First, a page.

Pocket Druggability Prediction

Predicting protein pocket’s ability to bind drug-like molecules with high affinity, i.e., druggability, is of major interest in the target identification phase of drug discovery (9). Therefore, pocket druggability investigations represent a key step of compound clinical progression projects. Currently computational druggability prediction models are attached to one unique pocket estimation method despite pocket estimation uncertainties. In this site, we propose “PockDrug-Server” that predicts pocket druggability, efficient on both; estimated pockets guided by the ligand proximity (extracted by proximity to a ligand from a holo protein structure using several thresholds) and estimated pockets not guided by the ligand proximity (based on amino atoms that form the surface of potential binding cavities). PockDrug-Server provides consistent druggability results using different pocket estimation methods. It is robust with respect to pocket boundary and estimation uncertainties, thus efficient using apo pockets that are challenging to estimate. It clearly distinguishes druggable from less druggable pockets using different estimation methods and outperformed recent druggability models for apo pockets. It can be carried out from one or a set of apo/holo proteins using different pocket estimation methods proposed by our webserver or from any pocket previously estimated by the user.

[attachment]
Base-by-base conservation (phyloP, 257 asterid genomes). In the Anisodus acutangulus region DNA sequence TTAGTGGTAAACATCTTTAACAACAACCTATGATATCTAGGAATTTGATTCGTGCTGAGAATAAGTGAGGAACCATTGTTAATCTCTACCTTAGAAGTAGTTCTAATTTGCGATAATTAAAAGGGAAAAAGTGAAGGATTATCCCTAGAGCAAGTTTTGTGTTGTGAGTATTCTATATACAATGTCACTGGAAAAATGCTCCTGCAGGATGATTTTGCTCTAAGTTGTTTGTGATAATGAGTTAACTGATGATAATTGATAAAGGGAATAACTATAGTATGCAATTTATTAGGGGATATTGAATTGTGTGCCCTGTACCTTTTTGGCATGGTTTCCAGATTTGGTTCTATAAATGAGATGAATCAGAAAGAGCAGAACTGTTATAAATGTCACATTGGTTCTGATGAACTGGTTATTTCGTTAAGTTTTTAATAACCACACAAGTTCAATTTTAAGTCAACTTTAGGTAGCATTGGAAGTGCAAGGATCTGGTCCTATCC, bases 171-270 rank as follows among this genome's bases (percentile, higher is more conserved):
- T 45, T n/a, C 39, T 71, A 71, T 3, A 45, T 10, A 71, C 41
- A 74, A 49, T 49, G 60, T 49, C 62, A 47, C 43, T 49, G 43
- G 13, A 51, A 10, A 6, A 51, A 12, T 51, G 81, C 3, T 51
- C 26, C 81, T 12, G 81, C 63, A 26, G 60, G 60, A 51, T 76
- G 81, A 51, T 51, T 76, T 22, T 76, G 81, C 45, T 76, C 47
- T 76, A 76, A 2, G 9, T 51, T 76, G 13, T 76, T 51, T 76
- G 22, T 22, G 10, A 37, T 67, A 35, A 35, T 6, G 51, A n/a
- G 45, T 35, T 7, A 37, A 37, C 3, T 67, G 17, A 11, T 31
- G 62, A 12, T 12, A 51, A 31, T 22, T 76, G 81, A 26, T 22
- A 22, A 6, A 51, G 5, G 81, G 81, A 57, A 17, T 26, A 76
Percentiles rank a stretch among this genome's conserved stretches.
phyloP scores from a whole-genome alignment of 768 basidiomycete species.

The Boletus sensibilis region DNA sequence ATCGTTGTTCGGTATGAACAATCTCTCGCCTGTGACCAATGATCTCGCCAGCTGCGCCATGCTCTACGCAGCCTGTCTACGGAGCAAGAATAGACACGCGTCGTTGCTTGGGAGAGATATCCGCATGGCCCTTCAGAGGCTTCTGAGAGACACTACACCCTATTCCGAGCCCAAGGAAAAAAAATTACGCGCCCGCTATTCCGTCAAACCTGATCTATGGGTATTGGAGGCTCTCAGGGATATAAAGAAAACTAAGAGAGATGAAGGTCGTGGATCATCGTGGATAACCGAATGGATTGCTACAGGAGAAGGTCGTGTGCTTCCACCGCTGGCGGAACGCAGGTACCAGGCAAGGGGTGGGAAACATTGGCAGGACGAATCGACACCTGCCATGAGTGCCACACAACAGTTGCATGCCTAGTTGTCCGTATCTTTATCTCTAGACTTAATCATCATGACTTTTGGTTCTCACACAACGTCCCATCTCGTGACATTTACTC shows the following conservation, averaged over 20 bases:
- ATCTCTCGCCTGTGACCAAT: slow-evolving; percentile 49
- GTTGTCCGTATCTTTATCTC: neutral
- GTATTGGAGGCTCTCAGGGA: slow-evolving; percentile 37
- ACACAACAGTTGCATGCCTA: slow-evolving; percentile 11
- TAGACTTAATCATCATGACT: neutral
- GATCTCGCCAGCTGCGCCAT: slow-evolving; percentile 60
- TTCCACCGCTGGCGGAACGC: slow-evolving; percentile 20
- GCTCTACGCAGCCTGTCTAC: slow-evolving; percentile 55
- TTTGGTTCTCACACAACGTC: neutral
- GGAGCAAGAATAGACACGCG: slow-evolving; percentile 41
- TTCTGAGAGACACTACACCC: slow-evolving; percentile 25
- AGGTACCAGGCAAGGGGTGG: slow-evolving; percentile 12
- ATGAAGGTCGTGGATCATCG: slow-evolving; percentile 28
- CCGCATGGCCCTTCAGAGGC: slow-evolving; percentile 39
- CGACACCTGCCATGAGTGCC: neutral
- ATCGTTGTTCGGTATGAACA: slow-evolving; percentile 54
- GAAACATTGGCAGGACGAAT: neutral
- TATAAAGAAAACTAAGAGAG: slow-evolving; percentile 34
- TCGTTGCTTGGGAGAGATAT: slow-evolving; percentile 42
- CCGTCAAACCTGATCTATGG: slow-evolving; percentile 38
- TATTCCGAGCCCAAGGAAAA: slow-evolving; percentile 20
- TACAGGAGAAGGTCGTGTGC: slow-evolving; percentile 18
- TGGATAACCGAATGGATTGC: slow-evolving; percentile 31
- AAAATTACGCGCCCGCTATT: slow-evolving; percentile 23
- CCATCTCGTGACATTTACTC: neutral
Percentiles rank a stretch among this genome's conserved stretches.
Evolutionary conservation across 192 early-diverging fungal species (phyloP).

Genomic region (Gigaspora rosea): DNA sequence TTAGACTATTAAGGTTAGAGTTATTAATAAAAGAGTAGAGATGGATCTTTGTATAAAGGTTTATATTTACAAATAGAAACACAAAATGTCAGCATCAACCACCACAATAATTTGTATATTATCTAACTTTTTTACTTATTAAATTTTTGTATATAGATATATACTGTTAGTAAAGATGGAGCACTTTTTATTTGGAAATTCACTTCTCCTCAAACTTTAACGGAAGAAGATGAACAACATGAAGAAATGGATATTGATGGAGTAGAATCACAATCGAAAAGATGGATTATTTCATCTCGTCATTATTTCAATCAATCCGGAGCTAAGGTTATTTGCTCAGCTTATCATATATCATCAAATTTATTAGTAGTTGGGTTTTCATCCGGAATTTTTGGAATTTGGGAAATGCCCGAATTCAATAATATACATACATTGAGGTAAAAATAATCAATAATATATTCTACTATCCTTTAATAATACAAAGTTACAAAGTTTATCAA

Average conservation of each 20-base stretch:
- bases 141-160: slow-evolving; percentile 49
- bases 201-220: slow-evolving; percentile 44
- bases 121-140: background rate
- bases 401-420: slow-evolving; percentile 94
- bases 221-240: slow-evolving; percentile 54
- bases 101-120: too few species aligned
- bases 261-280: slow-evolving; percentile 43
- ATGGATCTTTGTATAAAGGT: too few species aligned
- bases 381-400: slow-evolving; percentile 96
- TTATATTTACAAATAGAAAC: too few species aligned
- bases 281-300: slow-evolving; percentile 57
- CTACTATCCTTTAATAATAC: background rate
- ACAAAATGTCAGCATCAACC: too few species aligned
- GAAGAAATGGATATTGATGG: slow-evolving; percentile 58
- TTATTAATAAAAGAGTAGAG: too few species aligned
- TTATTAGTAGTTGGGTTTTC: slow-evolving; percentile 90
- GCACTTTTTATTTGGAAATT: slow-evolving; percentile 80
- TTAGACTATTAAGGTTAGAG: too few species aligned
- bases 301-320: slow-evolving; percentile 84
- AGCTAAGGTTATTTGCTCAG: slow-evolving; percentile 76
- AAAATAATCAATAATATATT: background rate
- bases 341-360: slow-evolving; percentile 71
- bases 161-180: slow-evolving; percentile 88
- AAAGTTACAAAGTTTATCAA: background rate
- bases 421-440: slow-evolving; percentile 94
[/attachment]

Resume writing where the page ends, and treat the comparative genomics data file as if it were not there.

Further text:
Fig. 1: Druggable pocket correspond to a protein region capable of binding a drug-like molecule.

You can submit your job in the druggability computation tab.

The following flowchart describes the general workflow of PockDrug-Server:

Fig. 2: PockDrug-Server worflow; 3 main phases: (a) identifying protein pocket(s) (Input & Pocket estimation methods) , (b) PockDrug: fast computation of physico-chemical and geometry descriptors to characterize pocket(s) (c) Output: pocket(s) druggability prediction

PockDrug workflow is divided into three different phases: (a) identifying protein pocket(s) (Input & pocket estimation methods) , (b) PockDrug: fast computation of physico-chemical and geometry descriptors to characterize pocket(s) (c) Output: pocket(s) druggability prediction. In the first phase two query types can be submitted: